Monthly Archives: April 2013

Just off the Easel April 25, 2013

My latest painting just off the easel is currently untitled with a generic name of “California”. The scene was near my wife’s brothers property in Gilroy. The dog and chickens were not there, but I 20x30 oil painting of a California landscape titled: The Beauty of Life and Peace by William Hagerman copyright 2013 all rights reservedthought they should be, although the man was actually there. I wonder if he was aware of the beauty that was around him with the evening sunlight on the humble dwelling and landscape. I imagine he was a worker hired to tend to the different crops. I recognized the corn stalks on the left, but for the flowering vegetation, I have no clue. I just painted it. I did see in other nearby areas fields with different colored flowers being cultivated. I guess this stretch of land was multipurpose.

Since I have yet to settle on a title, what do you think the title for this painting should be called? What mood do you feel when you see it? I would love to hear your ideas and comments!


Small Landscape Paintings

Throughout art history, artists in addition to their main body of work, have completed smaller works, sketches, compositional studies etc and many of these are complete works of art in their own right.

With that in mind, I’ve started doing some small 5″x7″ landscape paintings in acrylic on Arches watercolor paper and have found them very enjoyable to do. They’re sort of like warm up exercises for my artistic mind. They get me thinking about design on a small format and if I like the design well enough some of these works may become the basis for larger studio paintings. Even though they’re more impressionistic than my normal style, I find I like the departure.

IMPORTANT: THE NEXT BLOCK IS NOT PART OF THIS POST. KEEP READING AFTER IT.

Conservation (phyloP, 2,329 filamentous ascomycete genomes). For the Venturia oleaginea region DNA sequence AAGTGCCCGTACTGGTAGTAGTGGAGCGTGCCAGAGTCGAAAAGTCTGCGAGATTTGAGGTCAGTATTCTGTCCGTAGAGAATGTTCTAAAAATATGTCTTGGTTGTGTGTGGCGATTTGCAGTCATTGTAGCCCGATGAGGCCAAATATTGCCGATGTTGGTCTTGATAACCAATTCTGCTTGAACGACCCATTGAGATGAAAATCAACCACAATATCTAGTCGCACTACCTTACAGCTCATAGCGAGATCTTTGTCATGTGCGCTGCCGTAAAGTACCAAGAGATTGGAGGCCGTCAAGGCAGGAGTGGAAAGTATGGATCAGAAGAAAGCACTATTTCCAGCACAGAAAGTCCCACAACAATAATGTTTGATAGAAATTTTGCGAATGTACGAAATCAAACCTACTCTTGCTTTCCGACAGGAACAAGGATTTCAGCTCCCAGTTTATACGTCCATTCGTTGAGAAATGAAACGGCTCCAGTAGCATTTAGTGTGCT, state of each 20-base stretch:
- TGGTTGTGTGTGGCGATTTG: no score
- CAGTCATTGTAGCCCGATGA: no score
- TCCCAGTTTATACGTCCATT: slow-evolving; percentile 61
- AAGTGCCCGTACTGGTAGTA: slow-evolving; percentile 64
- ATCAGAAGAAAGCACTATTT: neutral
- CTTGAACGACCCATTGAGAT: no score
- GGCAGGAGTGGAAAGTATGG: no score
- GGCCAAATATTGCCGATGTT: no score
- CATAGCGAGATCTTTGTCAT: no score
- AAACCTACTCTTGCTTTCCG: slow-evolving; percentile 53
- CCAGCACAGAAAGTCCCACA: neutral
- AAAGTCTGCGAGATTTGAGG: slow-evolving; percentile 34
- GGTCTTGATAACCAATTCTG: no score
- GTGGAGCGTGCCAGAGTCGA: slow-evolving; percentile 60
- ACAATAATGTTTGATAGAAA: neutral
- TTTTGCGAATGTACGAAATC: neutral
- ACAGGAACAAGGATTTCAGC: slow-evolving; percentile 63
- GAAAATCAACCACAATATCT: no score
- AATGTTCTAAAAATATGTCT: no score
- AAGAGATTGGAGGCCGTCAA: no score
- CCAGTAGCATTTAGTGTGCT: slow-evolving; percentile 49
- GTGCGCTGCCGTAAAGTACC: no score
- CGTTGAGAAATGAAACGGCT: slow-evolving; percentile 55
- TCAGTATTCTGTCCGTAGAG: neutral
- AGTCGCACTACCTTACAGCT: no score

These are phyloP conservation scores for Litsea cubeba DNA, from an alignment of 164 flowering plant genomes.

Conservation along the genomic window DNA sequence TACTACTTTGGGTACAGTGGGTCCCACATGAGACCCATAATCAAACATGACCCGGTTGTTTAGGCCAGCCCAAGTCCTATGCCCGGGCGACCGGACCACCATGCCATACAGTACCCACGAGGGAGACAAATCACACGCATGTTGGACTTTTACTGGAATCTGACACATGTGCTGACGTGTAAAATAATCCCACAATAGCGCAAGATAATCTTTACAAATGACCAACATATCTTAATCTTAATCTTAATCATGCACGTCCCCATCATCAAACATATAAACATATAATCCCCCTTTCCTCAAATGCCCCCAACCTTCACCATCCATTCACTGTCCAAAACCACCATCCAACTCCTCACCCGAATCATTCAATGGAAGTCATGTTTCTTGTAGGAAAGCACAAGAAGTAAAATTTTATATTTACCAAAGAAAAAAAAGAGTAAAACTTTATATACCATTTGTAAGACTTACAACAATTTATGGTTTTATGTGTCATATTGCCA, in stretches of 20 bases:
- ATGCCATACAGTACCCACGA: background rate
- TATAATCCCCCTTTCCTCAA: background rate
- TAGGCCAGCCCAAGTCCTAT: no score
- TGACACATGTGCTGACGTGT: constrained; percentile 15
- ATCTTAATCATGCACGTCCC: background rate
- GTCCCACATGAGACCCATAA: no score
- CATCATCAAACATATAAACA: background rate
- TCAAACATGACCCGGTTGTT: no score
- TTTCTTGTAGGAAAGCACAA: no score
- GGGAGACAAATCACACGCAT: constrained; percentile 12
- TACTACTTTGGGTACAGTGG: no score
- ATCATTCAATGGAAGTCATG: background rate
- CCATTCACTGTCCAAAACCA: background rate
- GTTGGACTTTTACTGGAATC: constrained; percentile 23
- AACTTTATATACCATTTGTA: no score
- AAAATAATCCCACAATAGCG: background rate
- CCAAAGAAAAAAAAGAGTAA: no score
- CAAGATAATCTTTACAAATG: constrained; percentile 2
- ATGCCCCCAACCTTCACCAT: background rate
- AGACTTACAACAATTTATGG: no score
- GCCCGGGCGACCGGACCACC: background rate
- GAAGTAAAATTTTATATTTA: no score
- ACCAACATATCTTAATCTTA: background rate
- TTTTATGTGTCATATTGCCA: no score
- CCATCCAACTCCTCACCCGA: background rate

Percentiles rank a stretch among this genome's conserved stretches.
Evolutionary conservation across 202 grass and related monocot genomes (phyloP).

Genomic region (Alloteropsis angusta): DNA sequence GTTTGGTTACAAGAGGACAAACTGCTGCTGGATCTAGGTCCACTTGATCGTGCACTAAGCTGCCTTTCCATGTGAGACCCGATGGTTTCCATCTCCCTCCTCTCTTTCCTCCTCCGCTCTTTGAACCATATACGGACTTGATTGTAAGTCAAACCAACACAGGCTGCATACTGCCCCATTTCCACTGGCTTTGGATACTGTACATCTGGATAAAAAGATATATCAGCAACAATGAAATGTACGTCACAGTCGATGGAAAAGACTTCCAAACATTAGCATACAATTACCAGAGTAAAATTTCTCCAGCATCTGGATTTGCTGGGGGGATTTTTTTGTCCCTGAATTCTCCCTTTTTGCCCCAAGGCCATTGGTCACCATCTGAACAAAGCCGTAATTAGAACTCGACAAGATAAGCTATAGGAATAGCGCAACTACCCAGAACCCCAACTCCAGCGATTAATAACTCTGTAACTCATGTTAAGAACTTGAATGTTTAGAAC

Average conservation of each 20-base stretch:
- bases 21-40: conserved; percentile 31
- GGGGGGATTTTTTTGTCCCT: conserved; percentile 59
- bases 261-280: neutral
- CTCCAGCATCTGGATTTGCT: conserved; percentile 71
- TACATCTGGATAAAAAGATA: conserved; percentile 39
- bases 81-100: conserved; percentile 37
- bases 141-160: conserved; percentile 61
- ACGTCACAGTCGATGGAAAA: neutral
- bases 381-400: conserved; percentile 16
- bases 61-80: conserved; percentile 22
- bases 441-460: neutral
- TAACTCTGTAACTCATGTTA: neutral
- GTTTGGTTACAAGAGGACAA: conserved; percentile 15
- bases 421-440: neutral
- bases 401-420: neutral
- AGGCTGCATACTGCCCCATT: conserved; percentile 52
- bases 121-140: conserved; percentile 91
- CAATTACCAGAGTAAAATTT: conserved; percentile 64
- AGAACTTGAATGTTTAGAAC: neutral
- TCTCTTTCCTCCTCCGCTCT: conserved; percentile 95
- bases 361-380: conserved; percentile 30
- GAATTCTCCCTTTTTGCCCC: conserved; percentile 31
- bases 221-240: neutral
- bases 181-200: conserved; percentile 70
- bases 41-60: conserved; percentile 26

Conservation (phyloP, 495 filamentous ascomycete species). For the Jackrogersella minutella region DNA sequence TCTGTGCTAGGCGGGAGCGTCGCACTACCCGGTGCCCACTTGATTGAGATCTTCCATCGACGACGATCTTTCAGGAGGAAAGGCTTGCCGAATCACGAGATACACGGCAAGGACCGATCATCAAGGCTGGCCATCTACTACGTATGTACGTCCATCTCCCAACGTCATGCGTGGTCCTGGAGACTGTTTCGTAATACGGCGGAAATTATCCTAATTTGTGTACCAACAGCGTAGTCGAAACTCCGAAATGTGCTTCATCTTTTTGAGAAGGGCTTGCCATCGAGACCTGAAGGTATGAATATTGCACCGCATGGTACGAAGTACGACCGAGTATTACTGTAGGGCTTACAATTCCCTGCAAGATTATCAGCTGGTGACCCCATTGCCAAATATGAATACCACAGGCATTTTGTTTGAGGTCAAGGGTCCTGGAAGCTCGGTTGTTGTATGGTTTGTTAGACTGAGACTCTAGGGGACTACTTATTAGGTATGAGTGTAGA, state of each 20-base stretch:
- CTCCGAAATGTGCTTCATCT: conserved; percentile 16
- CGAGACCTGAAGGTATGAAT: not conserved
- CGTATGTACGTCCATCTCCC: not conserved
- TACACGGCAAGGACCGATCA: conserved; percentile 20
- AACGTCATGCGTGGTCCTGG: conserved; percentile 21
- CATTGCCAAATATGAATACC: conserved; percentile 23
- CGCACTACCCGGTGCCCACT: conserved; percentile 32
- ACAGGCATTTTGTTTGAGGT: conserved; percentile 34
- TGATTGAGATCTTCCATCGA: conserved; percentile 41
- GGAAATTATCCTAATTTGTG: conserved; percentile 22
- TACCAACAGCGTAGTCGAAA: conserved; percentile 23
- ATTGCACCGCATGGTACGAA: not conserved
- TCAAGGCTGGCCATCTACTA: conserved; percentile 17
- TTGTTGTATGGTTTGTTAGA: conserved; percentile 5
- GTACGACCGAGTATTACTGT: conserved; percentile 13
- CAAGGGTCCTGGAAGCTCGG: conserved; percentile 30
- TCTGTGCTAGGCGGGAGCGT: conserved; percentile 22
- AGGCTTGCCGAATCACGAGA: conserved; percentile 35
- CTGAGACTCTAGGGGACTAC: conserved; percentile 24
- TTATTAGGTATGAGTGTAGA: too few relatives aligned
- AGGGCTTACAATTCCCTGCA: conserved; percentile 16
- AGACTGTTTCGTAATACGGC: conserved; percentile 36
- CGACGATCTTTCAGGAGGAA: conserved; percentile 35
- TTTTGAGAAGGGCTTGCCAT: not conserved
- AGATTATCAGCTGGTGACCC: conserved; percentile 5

The first is a scene that I captured with my camera in what I like to call drive by shooting. This is generally when it’s not convenient or safe to pull over. Therefore, while my wife was driving I was scanning the roadside along a pretty stretch of highway and saw this scene and clicked my camera. The foreground was in light and the middle distance in shadow. I intensified the effect and added more color, but it captures my intent of focusing on the light in the foreground which to me is the subject of this small painting. It’s rather fun, doing these drive by camera shootings, because I never know exactly how it’s going to turn out or if it’s going to be one big blur! But so far, despite the blurriness of some photos, they turn out pretty good.

5x7 small landscape with oaktree in acrylic by William Hagerman

This is another camera “drive by shooting” of a scene in Arizona. Very dry and hot, but had it’s own beauty in creating a somewhat triadic color scheme of blue violet in the distance dull orange and red orange and yellow green in the foreground and middle distance.

Arizona landscape painting in acrylic by William Hagerman

The scene below is from an area near Fredericksburg, TX that I had visited on other occasions and provided source material for other paintings. This particular day had cows and this particular day, I didn’t feel like painting them. So by way of the brush I sent them off to another area to graze.

Spring Flowers landscape in acrylic on Arches watercolor paper by William Hagerman Artist. copyright 2013

Breaking out of the routine is a good way to spark your creativity.


How to Enjoy an Art Museum or Gallery Visit

The number one way of enjoying an art museum or gallery is actually going to one. Another way is to take some art classes before going. Why?

When you go to a museum or art gallery, how do you look at the art work? Do you see just a painted image or are you able to see beyond the image? Are you able to discern the techniques involved and how they were applied?

This brings me to the idea of how an art class can help you gain a heightened awareness when looking at artwork thus increasing your enjoyment of it. With an art class you learn about painting techniques, composition and mixing colors to name a few. Thus when you look at art work you will likely discern some of the techniques that the artist employed. Did the artist use transparent glazes, impasto, unique brush or palette knife work or a pleasing color scheme? When you know or understand some of these artistic techniques, you will never look at art the same way again. You’ll be able to see beyond the image and understand a little about the creative process.

In addition to or in lieu of taking an art class, check out some books on painting techniques or if your community has an art club. Often these clubs host artists who give painting demonstrations and many are free! If you like you can also visit my learn to oil paint page which will also give you some ideas.